Hello from Cambodia! The REI group has been based in the town of Siem Reap in Northwest Cambodia for the past couple days, bicycling our way through the ruined temples of the Khmer civilization.Choy is still with us, and we’ve picked up a Cambodian guide named Bun who is also pretty cool.Some facts I have learned about the Khmer:
- Their civilization lasted roughly 500 years, from the late 800s to the early 1400s.
- The Khmer emperor was considered a god-king, with divine right rooted in the Hindu and later Mahayana Buddhism.
- The Khmer had a deep mastery of water management, and used this mostly to grow lots and lots of rice, regularly achieving 4 harvests a year (without intentional water management you get 1 or maybe 2).
- This incredible agricultural bounty supported the largest city in the world before the industrial era, with a peak population of up to a million people.
- Their civilization went into decline as a result of pointless and costly wars with their neighbors, coupled with extreme climate instability, decade-long droughts followed by years of intense flooding, followed by more decades of drought.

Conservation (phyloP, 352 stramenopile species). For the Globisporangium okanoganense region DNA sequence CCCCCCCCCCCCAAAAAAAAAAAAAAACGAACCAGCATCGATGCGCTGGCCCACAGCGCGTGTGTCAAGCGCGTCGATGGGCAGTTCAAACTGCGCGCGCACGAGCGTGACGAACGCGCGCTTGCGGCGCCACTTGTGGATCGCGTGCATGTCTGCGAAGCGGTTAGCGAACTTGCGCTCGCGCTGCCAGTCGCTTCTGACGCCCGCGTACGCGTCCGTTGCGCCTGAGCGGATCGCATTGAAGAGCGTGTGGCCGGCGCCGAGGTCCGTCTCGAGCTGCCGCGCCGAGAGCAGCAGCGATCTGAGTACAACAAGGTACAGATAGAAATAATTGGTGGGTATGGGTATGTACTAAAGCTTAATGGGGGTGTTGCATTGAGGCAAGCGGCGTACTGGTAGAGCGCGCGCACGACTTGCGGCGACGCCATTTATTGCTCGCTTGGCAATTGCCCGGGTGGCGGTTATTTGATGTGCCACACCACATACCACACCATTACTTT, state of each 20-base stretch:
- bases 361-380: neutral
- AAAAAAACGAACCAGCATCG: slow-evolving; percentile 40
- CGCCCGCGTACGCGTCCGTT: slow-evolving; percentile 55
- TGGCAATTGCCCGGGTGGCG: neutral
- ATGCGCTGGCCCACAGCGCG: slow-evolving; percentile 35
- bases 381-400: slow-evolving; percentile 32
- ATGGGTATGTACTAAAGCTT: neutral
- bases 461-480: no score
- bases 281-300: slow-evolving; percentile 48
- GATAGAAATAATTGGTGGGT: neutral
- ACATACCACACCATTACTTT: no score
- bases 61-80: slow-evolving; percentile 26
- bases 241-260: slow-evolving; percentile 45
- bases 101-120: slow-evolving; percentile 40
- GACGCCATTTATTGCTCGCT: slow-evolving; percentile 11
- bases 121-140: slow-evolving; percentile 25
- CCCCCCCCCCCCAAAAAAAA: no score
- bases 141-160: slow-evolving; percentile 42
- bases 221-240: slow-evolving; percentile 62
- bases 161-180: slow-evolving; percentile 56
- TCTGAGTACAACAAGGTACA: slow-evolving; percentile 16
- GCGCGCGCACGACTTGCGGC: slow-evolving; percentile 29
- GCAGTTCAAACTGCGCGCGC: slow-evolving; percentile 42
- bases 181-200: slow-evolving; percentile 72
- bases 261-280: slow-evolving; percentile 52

Somehow we missed taking about them in high school history class. The group put on a podcast on one of our long van rides through Laos, so I was able to brush up.The thing that surprised me about the ruins is the pure number of them. Angkor Wat is the biggest and most visited, but there are literally hundreds of other temples scattered throughout the area. The biggest just barely poke above the tree line, but most are hidden amongst the jungle. A mountain bike is absolutely the right tool for exploring.This part of Cambodia is flat as a pancake, which makes for a strange contrast with the endless rolling hills of northern Laos. Its principle geographic feature is a huge freshwater lake, covering hundreds of square kilometers to an average depth of just one meter. It shrinks and grows substantially with the dry and rainy seasons, and managing this was the secret sauce of the Khmer.I keep having to remind myself that this is all real – it’s not the set of a movie or video game, these are real ruins built by real people hundreds of years ago, and I’m really walking through them right now.Wrapping and coordinating the temple visits, bicycle routes, kayak rentals and the rest has been this REI tour. I have been very impressed so far. We have stayed in excellent hotels, had perfect itineraries, worry-free support for all the activities, and oh, the food! Set menus from delicious restaurants, course after course of incredible, delicious, artfully plated food. I have never been so well- (or over-) fed.It took a little while to get used to it, after living in the dorms for so long. Based on my budget from the 5 weeks I spent in Vietnam, the price of this 12 day segment would be almost enough to get me through the entire 3-month trip on my own.Now I’m coming to the conclusion that it was worth it. This segment is the anchor of the trip. It was the first thing I booked and having this as a backstop made it easier to get my courage up about several months in a strange and distant part of the world. And, it’s nice to have a break from slumming it with the dirtbags for a while (no offense, dirtbags). Soft beds and delicious meals, and not having to organize a single piece of it myself, is a very nice way to live.Still, great as Choy and Bun are, I think I’ll be ready to go back to my own rhythm when the time comes.